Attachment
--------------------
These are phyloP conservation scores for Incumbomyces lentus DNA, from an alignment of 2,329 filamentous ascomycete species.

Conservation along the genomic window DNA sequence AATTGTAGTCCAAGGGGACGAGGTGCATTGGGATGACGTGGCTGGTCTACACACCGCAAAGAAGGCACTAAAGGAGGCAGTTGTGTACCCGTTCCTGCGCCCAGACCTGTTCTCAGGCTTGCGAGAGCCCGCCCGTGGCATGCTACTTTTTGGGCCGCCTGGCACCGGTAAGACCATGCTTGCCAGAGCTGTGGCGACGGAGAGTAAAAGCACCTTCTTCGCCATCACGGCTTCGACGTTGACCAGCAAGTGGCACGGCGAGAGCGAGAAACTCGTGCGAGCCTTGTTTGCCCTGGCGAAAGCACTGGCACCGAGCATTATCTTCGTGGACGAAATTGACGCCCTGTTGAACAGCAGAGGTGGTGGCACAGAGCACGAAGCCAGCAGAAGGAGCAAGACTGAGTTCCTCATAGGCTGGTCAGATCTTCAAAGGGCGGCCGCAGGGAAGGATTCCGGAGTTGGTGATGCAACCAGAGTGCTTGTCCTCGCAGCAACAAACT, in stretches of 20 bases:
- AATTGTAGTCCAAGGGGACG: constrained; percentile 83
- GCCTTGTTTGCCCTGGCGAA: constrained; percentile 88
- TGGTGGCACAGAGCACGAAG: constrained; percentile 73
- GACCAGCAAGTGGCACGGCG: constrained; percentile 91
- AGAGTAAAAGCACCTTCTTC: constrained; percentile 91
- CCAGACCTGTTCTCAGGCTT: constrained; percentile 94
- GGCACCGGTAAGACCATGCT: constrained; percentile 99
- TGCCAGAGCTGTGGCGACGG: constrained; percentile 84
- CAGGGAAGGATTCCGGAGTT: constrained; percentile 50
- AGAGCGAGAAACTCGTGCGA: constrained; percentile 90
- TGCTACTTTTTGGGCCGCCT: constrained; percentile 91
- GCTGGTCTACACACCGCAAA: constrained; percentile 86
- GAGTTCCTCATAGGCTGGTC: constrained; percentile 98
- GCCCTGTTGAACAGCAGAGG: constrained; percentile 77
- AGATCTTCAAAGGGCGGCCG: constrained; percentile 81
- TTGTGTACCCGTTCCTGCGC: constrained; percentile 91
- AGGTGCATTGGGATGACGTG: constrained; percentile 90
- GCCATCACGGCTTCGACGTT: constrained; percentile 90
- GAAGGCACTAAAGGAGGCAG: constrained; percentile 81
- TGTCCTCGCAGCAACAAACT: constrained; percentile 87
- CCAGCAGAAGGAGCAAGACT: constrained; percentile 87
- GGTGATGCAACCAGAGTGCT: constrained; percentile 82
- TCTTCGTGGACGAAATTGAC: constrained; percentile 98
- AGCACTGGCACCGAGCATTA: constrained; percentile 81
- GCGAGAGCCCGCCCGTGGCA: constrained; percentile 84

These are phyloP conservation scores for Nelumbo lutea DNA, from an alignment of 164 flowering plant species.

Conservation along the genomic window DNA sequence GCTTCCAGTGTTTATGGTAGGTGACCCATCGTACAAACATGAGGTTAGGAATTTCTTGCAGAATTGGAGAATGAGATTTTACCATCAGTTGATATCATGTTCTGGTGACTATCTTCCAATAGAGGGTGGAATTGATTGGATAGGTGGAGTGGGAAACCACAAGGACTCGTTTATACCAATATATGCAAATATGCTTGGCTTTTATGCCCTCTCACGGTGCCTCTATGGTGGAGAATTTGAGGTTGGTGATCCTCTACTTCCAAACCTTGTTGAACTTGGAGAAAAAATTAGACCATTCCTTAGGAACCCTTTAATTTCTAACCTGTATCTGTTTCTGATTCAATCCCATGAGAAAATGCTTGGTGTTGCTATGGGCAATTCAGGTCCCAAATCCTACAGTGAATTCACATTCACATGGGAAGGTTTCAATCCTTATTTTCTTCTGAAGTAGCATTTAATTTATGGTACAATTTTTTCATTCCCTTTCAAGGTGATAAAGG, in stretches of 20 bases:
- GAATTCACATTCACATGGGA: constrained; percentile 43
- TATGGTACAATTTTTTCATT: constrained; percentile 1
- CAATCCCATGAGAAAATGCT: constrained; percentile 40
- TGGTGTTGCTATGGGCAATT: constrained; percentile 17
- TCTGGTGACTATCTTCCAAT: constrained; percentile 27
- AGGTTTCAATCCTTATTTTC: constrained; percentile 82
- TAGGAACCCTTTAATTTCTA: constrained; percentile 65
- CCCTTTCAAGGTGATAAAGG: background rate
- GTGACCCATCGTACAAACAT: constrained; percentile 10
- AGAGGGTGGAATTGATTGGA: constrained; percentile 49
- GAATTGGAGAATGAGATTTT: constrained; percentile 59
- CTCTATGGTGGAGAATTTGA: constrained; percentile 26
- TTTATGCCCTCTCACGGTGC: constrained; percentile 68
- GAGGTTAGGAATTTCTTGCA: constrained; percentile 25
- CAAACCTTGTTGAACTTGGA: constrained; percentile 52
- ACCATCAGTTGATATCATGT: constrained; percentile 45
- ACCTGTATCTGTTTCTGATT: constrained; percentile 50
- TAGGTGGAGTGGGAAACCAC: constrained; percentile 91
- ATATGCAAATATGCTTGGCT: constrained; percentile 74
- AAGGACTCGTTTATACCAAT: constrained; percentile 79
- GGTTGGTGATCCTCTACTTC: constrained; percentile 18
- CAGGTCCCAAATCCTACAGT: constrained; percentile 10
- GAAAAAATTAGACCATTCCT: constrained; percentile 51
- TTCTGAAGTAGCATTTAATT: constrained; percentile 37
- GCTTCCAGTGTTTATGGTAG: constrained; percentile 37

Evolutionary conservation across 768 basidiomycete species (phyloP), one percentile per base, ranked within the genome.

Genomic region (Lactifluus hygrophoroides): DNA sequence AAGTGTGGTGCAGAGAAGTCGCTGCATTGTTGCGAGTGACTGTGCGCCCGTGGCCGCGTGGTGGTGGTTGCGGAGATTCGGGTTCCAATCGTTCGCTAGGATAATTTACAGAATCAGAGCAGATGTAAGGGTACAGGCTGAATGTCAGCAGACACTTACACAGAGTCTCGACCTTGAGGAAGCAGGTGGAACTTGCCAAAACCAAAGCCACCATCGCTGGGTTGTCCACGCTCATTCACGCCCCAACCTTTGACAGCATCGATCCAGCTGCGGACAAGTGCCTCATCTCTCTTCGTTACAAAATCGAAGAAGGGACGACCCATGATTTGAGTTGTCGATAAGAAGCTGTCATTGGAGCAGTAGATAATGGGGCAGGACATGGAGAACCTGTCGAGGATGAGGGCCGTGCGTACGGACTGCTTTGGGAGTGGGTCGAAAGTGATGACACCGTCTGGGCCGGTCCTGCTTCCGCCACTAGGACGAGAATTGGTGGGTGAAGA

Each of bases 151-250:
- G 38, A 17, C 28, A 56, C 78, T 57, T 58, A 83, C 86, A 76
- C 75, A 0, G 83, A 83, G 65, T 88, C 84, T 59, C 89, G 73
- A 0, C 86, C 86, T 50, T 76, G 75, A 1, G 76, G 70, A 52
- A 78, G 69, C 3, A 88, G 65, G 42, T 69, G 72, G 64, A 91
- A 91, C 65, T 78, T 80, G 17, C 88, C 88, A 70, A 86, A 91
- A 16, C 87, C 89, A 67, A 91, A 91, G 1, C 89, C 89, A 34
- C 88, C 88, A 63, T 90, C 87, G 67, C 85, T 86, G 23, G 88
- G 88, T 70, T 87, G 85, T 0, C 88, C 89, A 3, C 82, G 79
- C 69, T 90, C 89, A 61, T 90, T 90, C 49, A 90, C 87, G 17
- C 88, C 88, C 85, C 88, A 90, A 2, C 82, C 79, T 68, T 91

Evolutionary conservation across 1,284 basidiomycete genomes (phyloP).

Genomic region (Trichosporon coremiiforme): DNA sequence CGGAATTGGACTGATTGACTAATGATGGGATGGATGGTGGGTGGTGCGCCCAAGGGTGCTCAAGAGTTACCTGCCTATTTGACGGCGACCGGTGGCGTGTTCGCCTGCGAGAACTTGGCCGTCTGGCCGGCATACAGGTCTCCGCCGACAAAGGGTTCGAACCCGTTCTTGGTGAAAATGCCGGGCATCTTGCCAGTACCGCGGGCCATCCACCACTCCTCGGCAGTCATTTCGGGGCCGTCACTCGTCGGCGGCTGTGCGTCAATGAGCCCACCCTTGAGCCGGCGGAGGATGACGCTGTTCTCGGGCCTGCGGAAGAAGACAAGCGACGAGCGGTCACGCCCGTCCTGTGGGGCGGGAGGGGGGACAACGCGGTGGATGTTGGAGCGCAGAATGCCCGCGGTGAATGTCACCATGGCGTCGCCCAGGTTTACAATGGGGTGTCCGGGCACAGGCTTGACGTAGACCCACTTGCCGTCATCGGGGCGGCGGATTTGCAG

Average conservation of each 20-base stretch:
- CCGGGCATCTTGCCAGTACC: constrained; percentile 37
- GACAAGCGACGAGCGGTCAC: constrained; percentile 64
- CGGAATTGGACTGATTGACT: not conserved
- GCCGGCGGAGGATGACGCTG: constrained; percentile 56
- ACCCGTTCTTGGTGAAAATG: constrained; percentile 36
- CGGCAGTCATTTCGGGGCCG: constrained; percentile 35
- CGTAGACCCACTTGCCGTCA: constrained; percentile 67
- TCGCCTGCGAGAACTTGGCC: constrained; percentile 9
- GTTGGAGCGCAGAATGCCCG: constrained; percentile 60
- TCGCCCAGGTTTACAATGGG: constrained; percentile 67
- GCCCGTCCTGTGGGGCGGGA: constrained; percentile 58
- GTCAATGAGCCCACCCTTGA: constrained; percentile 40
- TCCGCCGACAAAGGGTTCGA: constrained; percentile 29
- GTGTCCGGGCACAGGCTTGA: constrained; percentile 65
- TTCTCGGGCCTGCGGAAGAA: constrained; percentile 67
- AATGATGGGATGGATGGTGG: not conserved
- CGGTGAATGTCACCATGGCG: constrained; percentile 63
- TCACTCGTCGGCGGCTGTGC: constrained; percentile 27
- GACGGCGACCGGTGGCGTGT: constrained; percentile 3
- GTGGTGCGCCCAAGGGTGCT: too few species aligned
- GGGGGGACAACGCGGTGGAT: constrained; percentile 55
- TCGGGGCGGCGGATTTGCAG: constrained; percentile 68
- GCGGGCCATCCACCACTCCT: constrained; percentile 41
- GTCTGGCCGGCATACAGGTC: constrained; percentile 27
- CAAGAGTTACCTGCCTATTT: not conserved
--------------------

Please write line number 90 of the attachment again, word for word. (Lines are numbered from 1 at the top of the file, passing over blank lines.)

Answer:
- GTGGTGCGCCCAAGGGTGCT: too few species aligned